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Trauma Bonding

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 Thumos (original poster Member #69668) posted at 12:53 AM on Tuesday, August 31st, 2021

For some reason I’ve never seen this topic (trauma bonding) addressed here on SI, but it appears there is a growing awareness that infidelity causes not only betrayal trauma, but an unhealthy betrayal trauma bond which the faithful partner is poorly positioned to break in a weakened state after the shock of DDAY:

1. A series of abusive adulterous actions (most affair constitute emotional and psychological abuse, including obviously gaslighting).

2. Causes significant and ongoing PTSD in the aftermath of discovery. Can trigger profound feelings of abandonment from childhood and worse.

3. Leads to a strong trauma bond with the unfaithful partner that is exceedingly hard for a faithful partner to sever.

Trauma bonding, it turns out, may not be the exclusive province of only relationships with narcissists and abusers, but rather is the norm in most marriages after affairs. It means most, if not all, wayward spouses are perpetrating some level of abuse — not just during the affair but after and perhaps for a long time after.

I believe this accounts for the various phenomena we observe here: the intense hysterical bonding; the cycle of grief, dissociation, anger, depression, and POLF; the inability of a faithful partner to end the marriage right away in most cases.

It also makes the blithe "you heal you" advice given to betrayed spouses look like cruel and unnecessary mockery, unless of course we are talking about a therapeutic separation immediately after DDAY (which seems to make an ever-increasing amount of sense as a standard operating procedure).

In other words perhaps the first piece of advice here on SI should be for a betrayed spouse to immediately get to a place of safety away from the abuse of infidelity.

This raises profound issues many here on SI not be comfortable with, because it suggests the authors of "Cheating in a Nutshell" are correct.

Perhaps we should more willing to immediately identify most post-DDAY reluctance to leave as a betrayal trauma bond that a faithful partner needs to free themselves from.

[This message edited by Thumos at 10:21 PM, Thursday, September 2nd]

"True character is revealed in the choices a human being makes under pressure. The greater the pressure, the deeper the revelation, the truer the choice to the character's essential nature."

BH (me): 50, WW: 49
Married: Feb. 1996
DDAY: Dec. 20

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Dude67 ( Member #75700) posted at 1:02 AM on Tuesday, August 31st, 2021

That’s extremely interesting. I would assume that this condition would be ameliorated if the WS disclosed 100 percent of the truth, especially early on. Or, perhaps, the trauma remains the same regardless?

Evan dash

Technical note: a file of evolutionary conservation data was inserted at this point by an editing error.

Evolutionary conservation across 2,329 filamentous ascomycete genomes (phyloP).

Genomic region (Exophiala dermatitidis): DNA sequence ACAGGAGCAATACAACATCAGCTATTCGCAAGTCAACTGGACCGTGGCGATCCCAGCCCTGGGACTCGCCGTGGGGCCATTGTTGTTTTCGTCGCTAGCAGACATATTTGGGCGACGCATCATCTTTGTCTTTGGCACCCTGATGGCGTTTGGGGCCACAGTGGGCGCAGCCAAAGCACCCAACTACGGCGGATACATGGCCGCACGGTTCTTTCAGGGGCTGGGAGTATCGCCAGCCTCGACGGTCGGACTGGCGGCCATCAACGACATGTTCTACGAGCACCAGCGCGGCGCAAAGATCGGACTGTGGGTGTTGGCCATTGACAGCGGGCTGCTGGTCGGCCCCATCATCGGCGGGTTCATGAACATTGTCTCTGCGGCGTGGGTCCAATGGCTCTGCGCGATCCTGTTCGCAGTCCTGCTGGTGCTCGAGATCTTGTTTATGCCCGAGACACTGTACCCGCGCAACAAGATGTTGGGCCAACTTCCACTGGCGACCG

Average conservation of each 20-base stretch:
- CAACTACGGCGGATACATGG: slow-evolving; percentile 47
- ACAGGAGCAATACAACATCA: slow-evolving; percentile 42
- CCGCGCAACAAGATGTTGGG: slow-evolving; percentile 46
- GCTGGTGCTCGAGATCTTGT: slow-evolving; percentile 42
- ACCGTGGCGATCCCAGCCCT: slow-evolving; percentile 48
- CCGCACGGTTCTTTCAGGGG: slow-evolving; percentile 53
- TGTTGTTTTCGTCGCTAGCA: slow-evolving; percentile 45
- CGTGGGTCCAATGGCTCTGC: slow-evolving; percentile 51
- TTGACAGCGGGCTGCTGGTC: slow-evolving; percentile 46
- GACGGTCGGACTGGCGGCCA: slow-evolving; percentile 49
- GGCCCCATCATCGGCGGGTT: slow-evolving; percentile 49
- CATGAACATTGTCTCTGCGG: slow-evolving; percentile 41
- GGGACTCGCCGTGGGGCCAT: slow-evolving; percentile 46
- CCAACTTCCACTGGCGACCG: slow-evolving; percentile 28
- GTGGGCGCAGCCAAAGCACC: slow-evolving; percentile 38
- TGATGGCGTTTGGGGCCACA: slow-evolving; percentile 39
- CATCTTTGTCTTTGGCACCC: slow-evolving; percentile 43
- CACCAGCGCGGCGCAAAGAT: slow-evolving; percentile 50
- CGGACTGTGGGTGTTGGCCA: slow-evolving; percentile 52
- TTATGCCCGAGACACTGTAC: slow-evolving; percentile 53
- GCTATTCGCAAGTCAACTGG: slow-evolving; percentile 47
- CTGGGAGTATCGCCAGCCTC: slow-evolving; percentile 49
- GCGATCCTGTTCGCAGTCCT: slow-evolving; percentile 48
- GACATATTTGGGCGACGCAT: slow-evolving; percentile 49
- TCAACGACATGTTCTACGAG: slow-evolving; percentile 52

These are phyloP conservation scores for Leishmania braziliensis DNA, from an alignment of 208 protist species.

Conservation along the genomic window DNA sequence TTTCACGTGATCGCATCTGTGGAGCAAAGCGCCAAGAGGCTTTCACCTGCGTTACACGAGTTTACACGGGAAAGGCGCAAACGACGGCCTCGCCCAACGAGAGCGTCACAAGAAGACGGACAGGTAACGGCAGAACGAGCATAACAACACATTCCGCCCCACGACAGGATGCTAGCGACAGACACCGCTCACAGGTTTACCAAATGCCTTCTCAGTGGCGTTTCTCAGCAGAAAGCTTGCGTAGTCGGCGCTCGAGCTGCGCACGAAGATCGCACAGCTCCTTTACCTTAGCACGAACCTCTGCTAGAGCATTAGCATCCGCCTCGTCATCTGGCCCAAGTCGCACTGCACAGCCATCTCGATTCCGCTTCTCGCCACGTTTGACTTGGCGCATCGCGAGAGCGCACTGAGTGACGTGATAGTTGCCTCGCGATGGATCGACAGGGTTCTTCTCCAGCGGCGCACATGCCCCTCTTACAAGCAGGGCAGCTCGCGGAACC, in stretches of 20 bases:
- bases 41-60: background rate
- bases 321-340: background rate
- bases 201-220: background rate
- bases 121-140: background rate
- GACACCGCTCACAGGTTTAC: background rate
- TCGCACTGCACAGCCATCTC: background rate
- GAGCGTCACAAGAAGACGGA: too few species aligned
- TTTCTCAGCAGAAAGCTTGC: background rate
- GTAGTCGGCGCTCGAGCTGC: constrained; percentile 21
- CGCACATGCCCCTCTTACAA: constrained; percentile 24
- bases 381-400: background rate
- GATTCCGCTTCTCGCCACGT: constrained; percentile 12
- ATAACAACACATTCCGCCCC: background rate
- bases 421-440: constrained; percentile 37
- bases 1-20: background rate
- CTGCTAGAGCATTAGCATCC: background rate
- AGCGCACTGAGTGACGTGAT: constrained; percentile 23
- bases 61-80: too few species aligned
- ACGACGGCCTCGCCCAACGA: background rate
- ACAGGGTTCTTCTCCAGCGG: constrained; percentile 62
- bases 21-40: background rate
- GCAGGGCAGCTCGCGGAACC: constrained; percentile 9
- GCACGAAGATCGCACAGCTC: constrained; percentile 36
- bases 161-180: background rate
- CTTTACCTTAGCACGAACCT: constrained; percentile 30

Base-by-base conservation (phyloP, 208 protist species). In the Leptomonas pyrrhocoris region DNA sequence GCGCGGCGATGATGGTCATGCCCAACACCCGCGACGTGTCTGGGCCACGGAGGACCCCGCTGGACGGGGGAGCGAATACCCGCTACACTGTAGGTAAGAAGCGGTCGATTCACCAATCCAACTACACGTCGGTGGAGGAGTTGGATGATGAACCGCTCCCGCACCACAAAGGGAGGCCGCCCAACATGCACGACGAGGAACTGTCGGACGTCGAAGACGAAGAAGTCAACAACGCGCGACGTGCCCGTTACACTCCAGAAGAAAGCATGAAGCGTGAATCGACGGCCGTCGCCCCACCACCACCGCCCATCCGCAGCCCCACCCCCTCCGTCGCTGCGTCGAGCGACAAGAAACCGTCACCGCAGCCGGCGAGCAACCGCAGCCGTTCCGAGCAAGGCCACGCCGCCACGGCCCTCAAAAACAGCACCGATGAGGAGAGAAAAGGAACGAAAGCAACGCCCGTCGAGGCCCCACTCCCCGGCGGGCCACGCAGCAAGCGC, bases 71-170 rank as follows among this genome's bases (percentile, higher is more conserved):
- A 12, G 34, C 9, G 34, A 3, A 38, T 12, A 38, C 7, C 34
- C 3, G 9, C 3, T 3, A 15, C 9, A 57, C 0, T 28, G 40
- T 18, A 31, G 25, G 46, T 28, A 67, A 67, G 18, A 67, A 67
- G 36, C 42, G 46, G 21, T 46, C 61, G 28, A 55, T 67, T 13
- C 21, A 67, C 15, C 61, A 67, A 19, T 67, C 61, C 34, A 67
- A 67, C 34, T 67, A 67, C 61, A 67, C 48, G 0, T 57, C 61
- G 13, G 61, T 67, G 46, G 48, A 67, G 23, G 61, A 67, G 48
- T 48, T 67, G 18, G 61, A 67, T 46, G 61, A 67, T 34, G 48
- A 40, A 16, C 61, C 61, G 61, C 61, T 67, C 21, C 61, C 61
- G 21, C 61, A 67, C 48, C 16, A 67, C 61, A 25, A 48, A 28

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id 8686334
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 Thumos (original poster Member #69668) posted at 1:10 AM on Tuesday, August 31st, 2021

I would assume that this condition would be ameliorated if the WS disclosed 100 percent of the truth, especially early on.

To some extent, yes, although the trauma bonding still seems to be a factor even in these cases. And as anyone who has read for any length of time on SI is woefully aware, this full disclosure seems to happen only rarely.

I have only come across this information about trauma bonding this week, and found it immediately opened a lot of things up for me.

I think it is likely a kind of master key that will probably unlock a lot of insights for most betrayed spouses.

The first step is probably acknowledging that infidelity is a form of abuse and then work outward from there.

[This message edited by Thumos at 1:12 AM, Tuesday, August 31st]

"True character is revealed in the choices a human being makes under pressure. The greater the pressure, the deeper the revelation, the truer the choice to the character's essential nature."

BH (me): 50, WW: 49
Married: Feb. 1996
DDAY: Dec. 20

posts: 4214   ·   registered: Feb. 5th, 2019   ·   location: UNITED STATES
id 8686336
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ChamomileTea ( Member #53574) posted at 3:01 AM on Tuesday, August 31st, 2021

I'm not convinced that trauma bonding has much (if anything) to do with infidelity. We're ALREADY bonded to our WS. That's why the infidelity is painful. I do think that the trauma response can induce greater feelings of love and attachment in the immediate aftermath of DDay when we realize that our relationship is seriously threatened. I'm not sure that meets the definition of trauma bonding though.

It also makes the blithe "you heal you" advice given to betrayed spouses look like cruel and unnecessary mockery...

I'm super interested in hearing the alternative. It would have been AWESOME not to have to do my own healing. How does it work exactly?

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prissy4lyfe ( Member #46938) posted at 3:38 AM on Tuesday, August 31st, 2021

Trauma bonding does not mean that it's a NEW bond. Its in the same lane as "hysterical" bonding. It's our spouse that we have slept with (presumably) numerous times. Is it really hysterical....married people usually have sex.

My understanding is that it's an attempt to restablish the bond that we perceive as broken as a result of a traumatic event.

Thumos....I am often frustrated that there is little spoken about RECOVERY. Posters show up and post in R and posters hold them accountable to R standards when they should be encouraged to RECOVER from the trauma they are experiencing.


I too struggle with the heal yourself advice. I think healing the BS is a joint venture between the WS and BS if R is on the table. The WS is responsible to provide an environment of healing thru honesty, full disclosure, patience and dedication to seeing it thru. The BS is responsible for processing their emotions and feelings regarding the betrayal. Together...if R is on the table...after a significant time of doing the above mentioned they heal the marriage.